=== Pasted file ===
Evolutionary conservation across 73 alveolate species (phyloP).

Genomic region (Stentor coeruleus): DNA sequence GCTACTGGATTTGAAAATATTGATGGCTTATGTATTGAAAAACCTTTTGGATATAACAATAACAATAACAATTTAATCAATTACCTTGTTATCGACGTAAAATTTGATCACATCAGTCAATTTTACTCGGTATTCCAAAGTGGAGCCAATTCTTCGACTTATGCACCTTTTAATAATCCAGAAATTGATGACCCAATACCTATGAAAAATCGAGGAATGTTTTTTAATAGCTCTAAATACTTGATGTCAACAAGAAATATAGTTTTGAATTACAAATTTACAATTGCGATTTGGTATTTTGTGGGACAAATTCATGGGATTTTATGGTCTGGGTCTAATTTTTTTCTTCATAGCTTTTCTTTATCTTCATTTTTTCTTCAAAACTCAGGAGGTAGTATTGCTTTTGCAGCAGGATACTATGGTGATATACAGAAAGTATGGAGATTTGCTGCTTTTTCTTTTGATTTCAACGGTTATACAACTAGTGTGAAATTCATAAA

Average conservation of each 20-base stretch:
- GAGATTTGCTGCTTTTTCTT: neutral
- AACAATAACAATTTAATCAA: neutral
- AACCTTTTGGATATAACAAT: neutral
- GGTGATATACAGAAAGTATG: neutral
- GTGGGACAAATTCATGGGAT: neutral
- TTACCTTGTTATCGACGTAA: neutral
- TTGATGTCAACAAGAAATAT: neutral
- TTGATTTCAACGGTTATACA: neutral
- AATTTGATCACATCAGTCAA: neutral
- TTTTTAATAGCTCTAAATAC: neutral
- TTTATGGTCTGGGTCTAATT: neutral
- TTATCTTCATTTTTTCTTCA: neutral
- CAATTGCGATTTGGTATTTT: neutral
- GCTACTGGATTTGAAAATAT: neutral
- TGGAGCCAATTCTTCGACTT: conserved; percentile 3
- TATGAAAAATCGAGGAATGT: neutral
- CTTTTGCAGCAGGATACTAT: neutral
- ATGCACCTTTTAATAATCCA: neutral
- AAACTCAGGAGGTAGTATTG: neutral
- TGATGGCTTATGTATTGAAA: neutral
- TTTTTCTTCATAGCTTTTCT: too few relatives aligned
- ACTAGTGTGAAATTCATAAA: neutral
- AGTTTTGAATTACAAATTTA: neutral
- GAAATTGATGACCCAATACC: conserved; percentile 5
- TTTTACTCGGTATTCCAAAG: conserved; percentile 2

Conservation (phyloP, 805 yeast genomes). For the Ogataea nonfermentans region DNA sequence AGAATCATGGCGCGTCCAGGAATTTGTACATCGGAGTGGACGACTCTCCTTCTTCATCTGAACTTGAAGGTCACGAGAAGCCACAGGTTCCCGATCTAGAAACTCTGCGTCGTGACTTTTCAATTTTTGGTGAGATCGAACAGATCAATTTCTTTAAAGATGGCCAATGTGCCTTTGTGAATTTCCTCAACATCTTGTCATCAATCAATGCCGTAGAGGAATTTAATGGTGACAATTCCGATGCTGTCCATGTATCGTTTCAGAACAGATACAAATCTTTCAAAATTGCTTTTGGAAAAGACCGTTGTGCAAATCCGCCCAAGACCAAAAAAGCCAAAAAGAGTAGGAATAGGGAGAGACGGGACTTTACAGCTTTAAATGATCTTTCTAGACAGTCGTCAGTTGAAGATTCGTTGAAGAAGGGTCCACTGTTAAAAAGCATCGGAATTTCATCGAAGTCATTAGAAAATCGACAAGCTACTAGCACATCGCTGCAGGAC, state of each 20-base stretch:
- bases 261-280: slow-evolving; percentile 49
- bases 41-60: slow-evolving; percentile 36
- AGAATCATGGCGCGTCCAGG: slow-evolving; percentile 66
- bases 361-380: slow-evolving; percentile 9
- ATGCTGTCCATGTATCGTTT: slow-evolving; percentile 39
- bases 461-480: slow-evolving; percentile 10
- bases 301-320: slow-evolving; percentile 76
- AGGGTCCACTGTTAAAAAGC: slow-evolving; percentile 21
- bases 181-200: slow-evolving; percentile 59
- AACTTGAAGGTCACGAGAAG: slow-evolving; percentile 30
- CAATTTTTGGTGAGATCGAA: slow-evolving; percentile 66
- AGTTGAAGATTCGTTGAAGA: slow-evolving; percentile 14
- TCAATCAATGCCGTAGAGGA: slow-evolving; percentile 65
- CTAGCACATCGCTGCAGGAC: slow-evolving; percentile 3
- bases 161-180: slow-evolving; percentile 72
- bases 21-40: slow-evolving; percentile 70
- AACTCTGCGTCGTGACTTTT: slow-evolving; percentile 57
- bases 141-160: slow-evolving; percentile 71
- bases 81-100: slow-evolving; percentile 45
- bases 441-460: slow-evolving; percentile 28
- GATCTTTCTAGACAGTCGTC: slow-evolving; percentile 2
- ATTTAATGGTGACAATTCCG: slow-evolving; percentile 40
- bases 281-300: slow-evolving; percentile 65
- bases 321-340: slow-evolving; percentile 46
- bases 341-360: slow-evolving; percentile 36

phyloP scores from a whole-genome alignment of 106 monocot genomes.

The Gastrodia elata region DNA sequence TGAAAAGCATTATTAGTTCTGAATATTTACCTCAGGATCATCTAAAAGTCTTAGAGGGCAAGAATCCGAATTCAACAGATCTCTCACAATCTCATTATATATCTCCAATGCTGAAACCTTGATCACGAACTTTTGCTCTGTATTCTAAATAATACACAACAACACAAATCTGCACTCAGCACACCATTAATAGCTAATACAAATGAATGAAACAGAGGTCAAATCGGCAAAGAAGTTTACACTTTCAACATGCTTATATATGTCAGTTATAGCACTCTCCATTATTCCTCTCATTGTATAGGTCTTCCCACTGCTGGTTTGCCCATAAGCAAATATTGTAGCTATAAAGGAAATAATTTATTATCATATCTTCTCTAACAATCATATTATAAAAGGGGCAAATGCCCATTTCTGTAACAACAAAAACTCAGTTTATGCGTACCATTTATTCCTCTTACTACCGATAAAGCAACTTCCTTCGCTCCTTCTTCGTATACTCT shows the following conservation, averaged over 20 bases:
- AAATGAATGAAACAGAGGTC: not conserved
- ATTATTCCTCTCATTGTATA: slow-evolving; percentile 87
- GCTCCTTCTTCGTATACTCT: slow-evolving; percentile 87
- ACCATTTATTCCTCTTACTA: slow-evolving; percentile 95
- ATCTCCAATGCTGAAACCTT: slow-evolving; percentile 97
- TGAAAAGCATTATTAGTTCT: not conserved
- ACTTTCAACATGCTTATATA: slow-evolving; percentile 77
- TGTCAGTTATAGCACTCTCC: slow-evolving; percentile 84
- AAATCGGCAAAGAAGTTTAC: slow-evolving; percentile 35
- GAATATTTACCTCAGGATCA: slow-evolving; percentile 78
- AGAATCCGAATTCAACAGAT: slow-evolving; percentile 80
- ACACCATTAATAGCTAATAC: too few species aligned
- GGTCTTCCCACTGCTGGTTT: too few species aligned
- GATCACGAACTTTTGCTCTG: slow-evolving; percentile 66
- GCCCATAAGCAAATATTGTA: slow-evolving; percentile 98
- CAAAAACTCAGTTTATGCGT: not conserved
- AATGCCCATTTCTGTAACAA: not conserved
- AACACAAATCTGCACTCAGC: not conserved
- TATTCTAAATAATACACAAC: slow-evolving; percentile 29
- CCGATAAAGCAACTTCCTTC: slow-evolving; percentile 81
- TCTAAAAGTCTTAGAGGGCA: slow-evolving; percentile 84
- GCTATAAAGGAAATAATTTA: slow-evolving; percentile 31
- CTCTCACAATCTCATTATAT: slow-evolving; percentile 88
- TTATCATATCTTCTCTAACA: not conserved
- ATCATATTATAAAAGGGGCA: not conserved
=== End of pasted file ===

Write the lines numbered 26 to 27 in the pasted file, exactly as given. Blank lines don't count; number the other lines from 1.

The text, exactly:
- AGTTTTGAATTACAAATTTA: neutral
- GAAATTGATGACCCAATACC: conserved; percentile 5